To understand why President Trump’s penchant for tweeting angry threats against countries with nuclear capability is grounds for impeachment, it helps to understand three seemingly unrelated stories about moonrise over Norway, the play of sunlight on the clouds, and a sergeant who blew off his job inspecting parachute riggings.
During of the Cold War, the United States and Soviet Union worked hard to understand each other’s military moves and strategy. Yet even so, on several occasions we nearly came to accidental nuclear war due to misunderstandings.
In 1960, U.S. early warning radar reported dozens of incoming Soviet missiles. The Joint Chiefs of Staff rushed to the phone, with only minutes to respond. Yet a cool-headed Canadian officer thought to check where the Soviet premier was—as it turned out, New York. The alert was lowered.
As it turned out, the computer had misinterpreted moonrise over Norway as a Soviet strike.
Something similar happened in Russia in 1983. Tensions were high, and the Soviets worried that the United States was preparing a surprise nuclear attack. In a bunker outside Moscow that September, radar flagged an incoming U.S. nuclear missile. Yet the air defense officer on duty hesitated. He could believe that America would launch a nuclear first strike—but not with just one missile. Instead, he correctly deemed it a false alarm (caused, as later determined, by sunlight reflecting off clouds) and avoided a nuclear war.
Now consider one of Trump’s recent tweet-threats: “To Iranian President Rouhani: NEVER, EVER THREATEN THE UNITED STATES AGAIN OR YOU WILL SUFFER CONSEQUENCES THE LIKES OF WHICH FEW THROUGHOUT HISTORY HAVE EVER SUFFERED BEFORE.”
Does the risk of a conflagration in the Middle East depend on how well Iran’s mullahs understand Trump’s social media habits?
Trump is playing with fire. History teaches that our adversaries take threats by U.S. presidents seriously—and sometimes overreact. Do we trust Iran’s fundamentalist theocracy (or North Korea’s paranoid dictatorship) for well-informed, level-headed assessments of U.S. intentions? Imagine the Iranian intelligence officer who must assess the significance of the fact that the tweet is in all-caps. (Farsi doesn’t have capital letters.) Do the all-caps justify a higher alert than Trump’s 2017 threats that North Korea “will be met with fire and fury like the world has never seen”? Does the risk of a conflagration in the Middle East depend on how well Iran’s mullahs understand Trump’s social media habits? If Iranian or North Korean radar generates a false alarm, do we trust them not to respond against us or our allies?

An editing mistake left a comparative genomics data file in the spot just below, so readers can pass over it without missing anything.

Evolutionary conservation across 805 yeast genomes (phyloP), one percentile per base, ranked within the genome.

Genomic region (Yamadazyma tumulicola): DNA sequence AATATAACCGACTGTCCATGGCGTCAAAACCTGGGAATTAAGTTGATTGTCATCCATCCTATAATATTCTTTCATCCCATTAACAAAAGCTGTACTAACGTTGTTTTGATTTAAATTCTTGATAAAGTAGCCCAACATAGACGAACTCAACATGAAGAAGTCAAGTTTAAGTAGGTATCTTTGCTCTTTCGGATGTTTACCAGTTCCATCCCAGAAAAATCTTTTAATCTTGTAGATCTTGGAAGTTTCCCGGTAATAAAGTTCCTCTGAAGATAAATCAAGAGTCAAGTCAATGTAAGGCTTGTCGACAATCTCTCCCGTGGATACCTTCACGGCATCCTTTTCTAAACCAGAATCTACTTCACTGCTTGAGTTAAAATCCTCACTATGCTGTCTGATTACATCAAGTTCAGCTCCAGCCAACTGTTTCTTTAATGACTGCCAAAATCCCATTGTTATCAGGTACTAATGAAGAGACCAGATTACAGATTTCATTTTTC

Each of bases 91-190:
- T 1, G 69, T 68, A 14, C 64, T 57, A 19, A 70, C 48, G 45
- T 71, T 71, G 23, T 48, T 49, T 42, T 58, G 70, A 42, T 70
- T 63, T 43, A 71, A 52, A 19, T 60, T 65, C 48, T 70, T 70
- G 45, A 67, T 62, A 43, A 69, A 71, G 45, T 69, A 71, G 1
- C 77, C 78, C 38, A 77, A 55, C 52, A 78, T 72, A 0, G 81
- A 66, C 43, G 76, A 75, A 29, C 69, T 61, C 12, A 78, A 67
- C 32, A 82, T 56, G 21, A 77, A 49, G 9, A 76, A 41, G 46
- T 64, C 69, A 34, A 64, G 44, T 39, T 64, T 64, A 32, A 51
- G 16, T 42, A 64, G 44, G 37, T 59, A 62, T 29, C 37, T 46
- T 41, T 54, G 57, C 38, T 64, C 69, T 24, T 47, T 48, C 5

Perhaps in an alternate universe, a tactically brilliant president is engaged in complex four-dimensional chess with calculated risks as part of a carefully-devised geopolitical strategy. But that isn’t Trump. All evidence, including from his own senior staff (who call him a “moron” and a “dope”), suggests that he has no interest in even learning the risks of his actions. Rather, his ill-thought threats are a form of reckless endangerment.
By analogy, the servicemembers under Trump’s command can be court-martialed for “reckless endangerment”: reckless or wanton conduct that is likely to produce death or grievous bodily harm. In one recent case, a sergeant decided to leave work early one day from his job to supervising parachute packing. He signed the inspection log without checking the parachutes for airworthiness. Another soldier became suspicious, opened the parachutes, and found several with potentially catastrophic deficiencies. The sergeant was court-martialed and sentenced to ten months’ confinement for reckless endangerment.
Is reckless endangerment by threatening nuclear war a ground for impeachment? The gravity of Trump’s reckless threats risking nuclear war is far greater than that of one sergeant who failed to inspect some parachutes. The constitutional standard of “high Crimes and Misdemeanors”—which, contrary to a common misconception, does not require that impeachable offenses be prosecutable crimes—long predated weapons of mass destruction and the technological developments that can accelerate the pace of modern events. But the Framers, who worried about the president’s war powers, would scarcely have considered recklessly risking millions of deaths for no discernible reason to be within the limits of those powers
In his classic text on impeachment, written shortly before Nixon’s impeachment hearings, Professor Charles Black wrote that “insensate abuse of the commander-in-chief power [could] amount to a ‘high Crime’ or ‘Misdemeanor’ for impeachment purposes.” Crucially, impeachment is not punitive but preventive. In Professor Black’s words, faced with a president who has endangered the country, “we remove him principally because we fear he will do it again.”
Trump has twice now threatened nuclear war against unstable and despotic regimes that lack a solid understanding of U.S. intentions. So far, cooler heads have prevailed. But the fact that Trump has done it twice makes it more likely that he will do it again—perhaps with worse results. We need to begin impeachment hearings before it’s too late.